• R. Davis, can you post the link? I’d like to read the author’s take, but I couldn’t find it…

      • Hi JL … I posted the link along with the question “My novels … they are shocking?” on Facebook … it’s set to friends-only because that’s my default post setting. But if you are curious to see the discussion thread that evolved (or perhaps devolved), friend me over there and you can see it:

    • *You might like to know that this site has been linked to by the author…*

      And that should worry me why?I write this blog partly to discuss books with others, learn things, etc. If someone else is bemused by that, there’s nothing I can do about it. I’m not sorry to talk about book here.

      • I wasn’t implying that it should worry you. I merely thought you might like to engage in a dialogue with the author; it would be an interesting opportunity to engage with the creator on a level most book enthusiasts don’t get. And for the author it would be a chance to get feedback from her audience.

        Since you clearly enjoyed the first book, and seem a little put-off by the second, it might be valuable to explore the reasons why. Since the author doesn’t appear to think of her work as particularly shocking, it might be of value to provide a different perspective.

        • Sorry, but I was looking to discuss the kinds of perceptions/reactions/what-have-you with fellow readers that books might give us. I’m not trying to give the author feedback. Usually when folks tell reviewers that an author is “watching” them, it’s not a good thing. Besides, Snyder did say here that her Facebook convo devolved, so no, I’m not interested in seeing what it devolved into. My post is public. It’s already possible to engage if anyone wants to talk about it.

  4. I’ve not read this series, but I felt the same way while reading ‘hidden’ by Thomas Mournian. It was to the point where it was like, “LOOK. I’M WRITING THIS BIG IMPORTANT THING ABOUT THESE KIDS WITH BAD LIVES AND I’M GOING TO MAKE IT IMPORTANT BY SHOWING ALL OF THE BAD EVER.”

    I like gritty in theory, but some authors just suck at it. They take reality’s harshness and they make it harsher than it is. It’s worse in contemporary, because the lack of hope/balance in life and its nuances makes it ridiculous. I can handle it in supernatural works because the world could theoretically BE much harsher and black than our own world. Still, I do think that excessive strings of shocking situations get old after a while.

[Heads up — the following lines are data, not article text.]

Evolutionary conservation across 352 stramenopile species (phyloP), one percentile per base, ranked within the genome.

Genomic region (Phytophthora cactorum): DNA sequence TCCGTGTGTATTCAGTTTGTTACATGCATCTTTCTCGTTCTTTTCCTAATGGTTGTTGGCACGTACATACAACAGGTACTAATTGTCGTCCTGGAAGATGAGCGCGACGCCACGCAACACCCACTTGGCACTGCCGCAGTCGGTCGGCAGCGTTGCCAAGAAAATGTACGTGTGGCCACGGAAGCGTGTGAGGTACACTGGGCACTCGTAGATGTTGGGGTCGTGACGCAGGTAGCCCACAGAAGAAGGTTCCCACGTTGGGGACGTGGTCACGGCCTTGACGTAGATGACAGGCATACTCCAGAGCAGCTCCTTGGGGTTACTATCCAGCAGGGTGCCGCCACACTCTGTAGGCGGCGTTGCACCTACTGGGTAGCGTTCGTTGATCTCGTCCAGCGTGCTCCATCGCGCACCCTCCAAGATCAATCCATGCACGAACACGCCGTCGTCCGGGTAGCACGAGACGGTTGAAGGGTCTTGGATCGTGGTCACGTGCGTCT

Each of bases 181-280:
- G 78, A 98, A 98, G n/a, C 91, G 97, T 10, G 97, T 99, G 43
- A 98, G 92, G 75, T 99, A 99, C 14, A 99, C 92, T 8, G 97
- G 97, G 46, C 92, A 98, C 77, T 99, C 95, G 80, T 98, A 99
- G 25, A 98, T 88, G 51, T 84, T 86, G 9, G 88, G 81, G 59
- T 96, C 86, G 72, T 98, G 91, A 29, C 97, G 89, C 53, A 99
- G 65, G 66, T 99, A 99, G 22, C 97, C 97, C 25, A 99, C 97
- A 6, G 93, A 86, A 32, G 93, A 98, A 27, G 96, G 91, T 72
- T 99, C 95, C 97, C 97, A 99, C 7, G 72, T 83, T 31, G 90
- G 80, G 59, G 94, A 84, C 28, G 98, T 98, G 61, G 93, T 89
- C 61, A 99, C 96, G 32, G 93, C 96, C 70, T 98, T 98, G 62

I loved the connection to humor that one commenter made, too. I need to read Xanth, but read and loved Split Heirs when I was a wee sixth grader. I think obtuse ridiculousity is easier to handle because you know what you’re getting into. Excessive shock value is often more surprising in which books it manifests in.

    • Thanks or chiming in, John! I guess I managed to get my point across then. :D I did worry whether my post made any sense or not, so I appreciate folks that want to discuss the topic.

      *I can handle it in supernatural works because the world could theoretically BE much harsher and black than our own world. Still, I do think that excessive strings of shocking situations get old after a while. *

      Absolutely, and the worlds in paranormal stories do allow for more, you’re right – harsher as well as weirder, etc. Our reality and rules don’t necessarily apply and I have to remind myselfof that sometimes when reading. I wondered while reading Shotgun Sorceress if I should just lay it at the feet of the worldbuilding, but that’s where I left my musings at when I stopped to write this post and I haven’t gotten back to the book since to see if it feels that way or not.

  5. This post reminds me of a Cheryl Brooks SF erotic romance, Slave. It was so weird and over the top. But I enjoyed.

    I didn’t click the facebook link, but the title of the post (Are my books shocking?) seems like an invitation for fans to disagree with you. Not sure if that was the author’s intention.

    @R. Davis Personally, I wouldn’t join in a conversation about disliking a book on the author’s turf. Like Kmont said, this post is public and anyone is welcome to discuss here.

    • OK, it took me a minute, but I remember that Brooks title now (the cover came to mind). I never read it, but I remember, vaguely, something about a funny term for the..sperm?

      • I don’t remember what it was called, but he had an alien wang and magic semen that gave women orgasms on contact. It was a very campy read.